Hi, Elna. I appreciate you sharing the story of your first gig. Landing on the first gig, that too without own popular site is a daunting task. Guest posting regularly is one of the best things a new freelancer could do, to gain some social proof. Happy to see growth-hacking your way to freelancing success.Reply to Akshay
Hi Akshay, Thanks so much. Yes, guest posting is the best way to get yourself out there and find some clients!Reply to Elna
Great information Elna! I’m curious, as a freelance blogger, are you ever able to dictate your prices, or are you at the mercy of the person/company doing the hiring? It would be nice to state your own price, but I’m not sure if that is standard practice, especially when starting out. Thank you!Reply to Susan
Hi Susan, Setting your price and showing it on your website is something that’s for each freelance writer. For me, I’m toying with the idea of having a starting rate but I don’t feel it’s necessary to display my rate to everyone. Each client is unique and not all my clients have the same rate.Reply to Elna
I want to move into freelance writing so that I can continue to work from home (I work remotely for a company creating content for online learning and professional development courses). I’m struggling now to build the right kind of portfolio. A friend of mine owns a real estate company, and I asked her if I could write some posts for her company blog (which I am doing), but so far, that’s been the extent of my online portfolio. My question: Would you recommend sites like Upwork as a way to build a portfolio? I worry that I’ll be unable to land jobs that actually pay anything until I have a better sample of work to showcase.Reply to Mary
Hi Mary, That’s great you are interested in starting a freelance writing business. I would not use Upwork to build your portfolio as most – if not all – the work you do on that platform is ghostwritten. I would recommend guest posting on sites. There are ones that even pay for guest posts. Check out this post for sites that pay I would also create posts and publish them on or the LinkedIn publishing platform the Pulse (you do need a profile on LinkedIn before you can publish). If you need more help, just email me!Reply to Elna
Thank you for your advice. I so completely relate to the feelings of self-doubt you describe, but this blog reminds me to stuff it and keep moving… (…and I’ve even already added a Gravatar!)Reply to Mary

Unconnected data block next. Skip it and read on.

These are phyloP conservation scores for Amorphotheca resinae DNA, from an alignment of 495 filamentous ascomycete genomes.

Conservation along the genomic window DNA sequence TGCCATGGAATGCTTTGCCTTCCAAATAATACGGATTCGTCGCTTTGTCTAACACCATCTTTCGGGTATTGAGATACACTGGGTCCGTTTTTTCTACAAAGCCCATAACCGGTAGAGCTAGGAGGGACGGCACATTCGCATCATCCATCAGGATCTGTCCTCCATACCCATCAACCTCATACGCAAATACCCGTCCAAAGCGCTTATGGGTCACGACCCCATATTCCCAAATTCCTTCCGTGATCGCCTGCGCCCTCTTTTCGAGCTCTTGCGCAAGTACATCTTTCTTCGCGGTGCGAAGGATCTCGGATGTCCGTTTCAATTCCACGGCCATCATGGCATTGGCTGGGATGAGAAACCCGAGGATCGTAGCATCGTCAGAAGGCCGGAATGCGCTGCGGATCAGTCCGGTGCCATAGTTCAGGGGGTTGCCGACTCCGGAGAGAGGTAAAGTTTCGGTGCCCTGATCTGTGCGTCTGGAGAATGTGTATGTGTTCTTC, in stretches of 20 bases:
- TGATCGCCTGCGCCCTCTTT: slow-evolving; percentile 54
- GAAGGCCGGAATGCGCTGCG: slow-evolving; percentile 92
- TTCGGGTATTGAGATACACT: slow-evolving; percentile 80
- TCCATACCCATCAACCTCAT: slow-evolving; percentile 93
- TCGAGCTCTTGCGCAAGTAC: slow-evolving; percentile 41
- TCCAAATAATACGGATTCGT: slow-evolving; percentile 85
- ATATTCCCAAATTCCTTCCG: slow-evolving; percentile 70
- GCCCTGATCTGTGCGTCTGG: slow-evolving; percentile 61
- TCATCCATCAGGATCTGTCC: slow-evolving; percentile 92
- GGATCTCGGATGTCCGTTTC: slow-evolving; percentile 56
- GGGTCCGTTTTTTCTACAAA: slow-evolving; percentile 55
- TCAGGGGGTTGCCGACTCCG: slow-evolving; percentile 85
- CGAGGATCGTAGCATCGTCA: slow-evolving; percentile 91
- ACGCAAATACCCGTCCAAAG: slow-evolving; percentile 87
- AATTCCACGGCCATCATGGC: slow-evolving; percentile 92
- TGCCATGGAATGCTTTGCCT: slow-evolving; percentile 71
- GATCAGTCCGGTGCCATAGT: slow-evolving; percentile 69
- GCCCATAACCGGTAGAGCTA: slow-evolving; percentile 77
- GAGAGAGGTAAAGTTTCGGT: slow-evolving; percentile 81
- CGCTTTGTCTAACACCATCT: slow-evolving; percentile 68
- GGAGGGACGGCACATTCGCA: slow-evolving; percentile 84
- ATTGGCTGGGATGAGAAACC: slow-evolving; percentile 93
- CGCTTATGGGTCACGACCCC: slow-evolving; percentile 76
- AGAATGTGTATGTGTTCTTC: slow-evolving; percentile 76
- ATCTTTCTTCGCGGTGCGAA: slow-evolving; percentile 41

Elna, The beginning of your story sounds about where I am right now. It does grow tiring to peruse job boards. I wish I had more inbound leads and referrals coming my way but hopefully that will come. Anyway, thanks for sharing how you got your start. It does help to know what steps successful individuals took to get where they are now, and it’s reassuring knowing that I’m following the same trajectory though in a different niche. -EdenReply to Eden
Hey Eden! So glad you aren’t giving up! Job boards can be a great way to land gigs. It’s just knowing the best ones. I’m actually updating my course to include more job boards and many many more ways to find jobs. While my course does emphasize inbound leads, you have to start somewhere!Reply to Elna
Hi Elna, I have to confess that I didn’t start out online intending to be a freelance writer. But that’s where I’ve ended up – in the nicest possible way. I’ve struggled with places like Upwork too. I used to send lots of proposals and hear nothing back; it can be disheartening. I’ve found my work through my online network and, strangely, through participating in guest roundups. Seems to have been a good way of advertising with a bio link back to my blog. Impressed with your $600 gig. Any more of those going? – DavidReply to David
Hey David, You’re story is a bit similar to mine. I didn’t intend to be a freelance writer at all. I used to go on the web to check YouTube mamas and go to Amazon and Facebook. That was it. No blogs, no Twitter, nada. But, I’m glad I found freelance writing. It’s given me an outlet to be creative and meet other writers!Reply to Elna
Hi Elna, I relied on content mills for so long until I realized my worth. You’re right that those are not the best places to make a living. Creating an online presence is the way to go. Thanks for sharing. Mercy.Reply to Mercy
Hey Mercy, I know a lot of writers who realized that too. It’s hard when you think that’s what content and your value as a writer is worth. I’m glad you figured it out and are on the right path!Reply to Elna
Yes, I’m now doing so well and I’m proud of myself! And by the way, did you read my email? I sent you 2 but no response yet on any of them:) Please check your inboxReply to Mercy